Determining the Role of Pulmonary Fibrosis in the Etiology of Lung Cancer.
Lewis-TR; Eldridge-SR; Renne-RA
NIOSH 1982 Apr:463-482
The work accomplished during the first phase of a joint project between NIOSH and the National Cancer Institutes was reported; the project was to develop an experimental model to test the hypothesis that pulmonary fibrosis presents a cocarcinogenic effect in the etiology of pulmonary carcinoma. Future work will include an animal study in which simultaneous exposure was given to the fibrogenic agent and a carcinogen. During this first phase the type and extent of pulmonary fibrotic response occurring in male Syrian-golden- hamsters receiving multiple intratracheal instillations given once weekly for 15 weeks of crystalline quartz (14808607), fibrous glass, hydrated alumina (21645512), or a 1:1 mix of ferric-oxide (1309371) and crystalline quartz was determined. There were 18 treatment groups of four animals each receiving treatment at four dose levels; two groups served as controls. An overall 58 percent mortality rate was noted by the end of week 82. Amyloidosis was the cause or a contributing cause in the deaths of many of the hamsters. Increased mortality was noted for animals receiving the two higher doses of quartz and quartz plus ferric-oxide. Animals receiving all dose levels of alumina and fibrous glass had mortalities similar to control animals. Decreased body weight was noted at the highest treatment dose of each treatment group.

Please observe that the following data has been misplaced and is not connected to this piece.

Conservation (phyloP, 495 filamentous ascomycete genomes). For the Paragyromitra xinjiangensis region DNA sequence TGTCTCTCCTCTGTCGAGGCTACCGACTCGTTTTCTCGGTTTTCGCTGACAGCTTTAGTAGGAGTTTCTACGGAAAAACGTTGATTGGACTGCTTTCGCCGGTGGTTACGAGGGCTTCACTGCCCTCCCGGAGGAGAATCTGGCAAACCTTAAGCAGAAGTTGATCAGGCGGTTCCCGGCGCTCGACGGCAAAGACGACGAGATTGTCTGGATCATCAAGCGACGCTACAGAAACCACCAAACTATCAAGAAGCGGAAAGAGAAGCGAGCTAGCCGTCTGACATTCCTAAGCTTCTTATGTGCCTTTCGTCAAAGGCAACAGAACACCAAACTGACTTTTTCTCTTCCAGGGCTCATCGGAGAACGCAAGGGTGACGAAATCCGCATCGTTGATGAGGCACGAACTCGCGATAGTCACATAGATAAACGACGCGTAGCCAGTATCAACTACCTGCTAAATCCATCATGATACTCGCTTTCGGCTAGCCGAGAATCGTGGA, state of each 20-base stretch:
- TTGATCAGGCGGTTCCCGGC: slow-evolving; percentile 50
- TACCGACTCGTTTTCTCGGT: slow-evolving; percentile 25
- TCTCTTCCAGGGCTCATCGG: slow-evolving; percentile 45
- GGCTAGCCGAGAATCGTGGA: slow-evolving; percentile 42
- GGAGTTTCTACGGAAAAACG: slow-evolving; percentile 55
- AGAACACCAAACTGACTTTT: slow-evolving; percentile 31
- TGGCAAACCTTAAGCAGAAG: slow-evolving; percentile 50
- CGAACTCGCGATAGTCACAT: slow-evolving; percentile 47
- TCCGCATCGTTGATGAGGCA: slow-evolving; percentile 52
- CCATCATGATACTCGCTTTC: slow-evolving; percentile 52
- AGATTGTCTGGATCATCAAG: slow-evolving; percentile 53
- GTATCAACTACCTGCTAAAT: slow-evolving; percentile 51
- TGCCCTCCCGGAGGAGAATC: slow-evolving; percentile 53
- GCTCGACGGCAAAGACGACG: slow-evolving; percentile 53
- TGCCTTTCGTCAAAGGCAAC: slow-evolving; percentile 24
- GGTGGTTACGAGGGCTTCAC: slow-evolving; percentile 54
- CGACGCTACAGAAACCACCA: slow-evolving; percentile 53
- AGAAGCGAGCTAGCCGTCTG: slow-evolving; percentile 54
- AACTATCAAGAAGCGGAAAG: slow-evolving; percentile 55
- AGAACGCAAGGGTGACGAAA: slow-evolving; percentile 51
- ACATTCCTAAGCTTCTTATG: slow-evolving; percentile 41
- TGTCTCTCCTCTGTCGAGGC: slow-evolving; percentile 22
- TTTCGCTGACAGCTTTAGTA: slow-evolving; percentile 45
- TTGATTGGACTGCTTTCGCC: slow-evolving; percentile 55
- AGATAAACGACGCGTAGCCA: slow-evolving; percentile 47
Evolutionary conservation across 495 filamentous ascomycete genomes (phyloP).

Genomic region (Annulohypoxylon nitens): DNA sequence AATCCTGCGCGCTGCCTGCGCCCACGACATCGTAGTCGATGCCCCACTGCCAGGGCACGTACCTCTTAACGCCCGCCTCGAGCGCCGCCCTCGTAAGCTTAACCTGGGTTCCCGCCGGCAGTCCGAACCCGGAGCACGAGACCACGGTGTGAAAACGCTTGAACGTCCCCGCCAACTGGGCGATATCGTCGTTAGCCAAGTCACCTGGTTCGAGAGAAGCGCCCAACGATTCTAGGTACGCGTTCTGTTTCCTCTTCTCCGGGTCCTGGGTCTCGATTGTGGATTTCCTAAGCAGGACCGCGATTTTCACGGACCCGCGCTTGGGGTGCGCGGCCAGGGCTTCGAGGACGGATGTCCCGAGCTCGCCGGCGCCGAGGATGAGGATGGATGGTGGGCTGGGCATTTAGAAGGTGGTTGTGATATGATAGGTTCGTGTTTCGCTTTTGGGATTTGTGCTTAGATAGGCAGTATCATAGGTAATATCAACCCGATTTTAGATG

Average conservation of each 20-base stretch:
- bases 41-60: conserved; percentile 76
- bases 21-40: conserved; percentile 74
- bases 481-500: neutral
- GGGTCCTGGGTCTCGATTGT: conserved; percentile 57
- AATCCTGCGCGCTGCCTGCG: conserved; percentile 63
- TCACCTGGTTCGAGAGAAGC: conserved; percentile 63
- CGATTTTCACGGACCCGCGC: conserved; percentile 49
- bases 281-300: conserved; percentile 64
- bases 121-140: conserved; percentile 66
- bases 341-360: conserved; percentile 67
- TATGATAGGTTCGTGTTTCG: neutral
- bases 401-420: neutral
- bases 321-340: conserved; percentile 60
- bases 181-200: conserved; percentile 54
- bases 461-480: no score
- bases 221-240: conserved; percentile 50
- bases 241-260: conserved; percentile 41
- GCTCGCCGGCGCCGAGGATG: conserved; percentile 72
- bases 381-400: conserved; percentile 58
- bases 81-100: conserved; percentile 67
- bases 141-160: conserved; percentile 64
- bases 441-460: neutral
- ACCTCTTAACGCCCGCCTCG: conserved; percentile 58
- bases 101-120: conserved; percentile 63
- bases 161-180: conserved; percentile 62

NIOSH-Author; NIOSH-Contract; Contract-210-79-0038; Silica-dusts; Mineral-dusts; Pulmonary-system-disorders; Carcinogens; Hexavalent-chromium-compounds; Asbestos-dust; Laboratory-animals;
14808-60-7; 21645-51-2; 1309-37-1;
Asthma and Chronic Obstructive Pulmonary Disease; Disease and Injury; Pulmonary-system-disorders;
Proceedings of the Second NCI/EPA/NIOSH Collaborative Workshop: Progress on Joint Environmental and Occupational Cancer Studies, September 9-11, 1981, Rockville, Maryland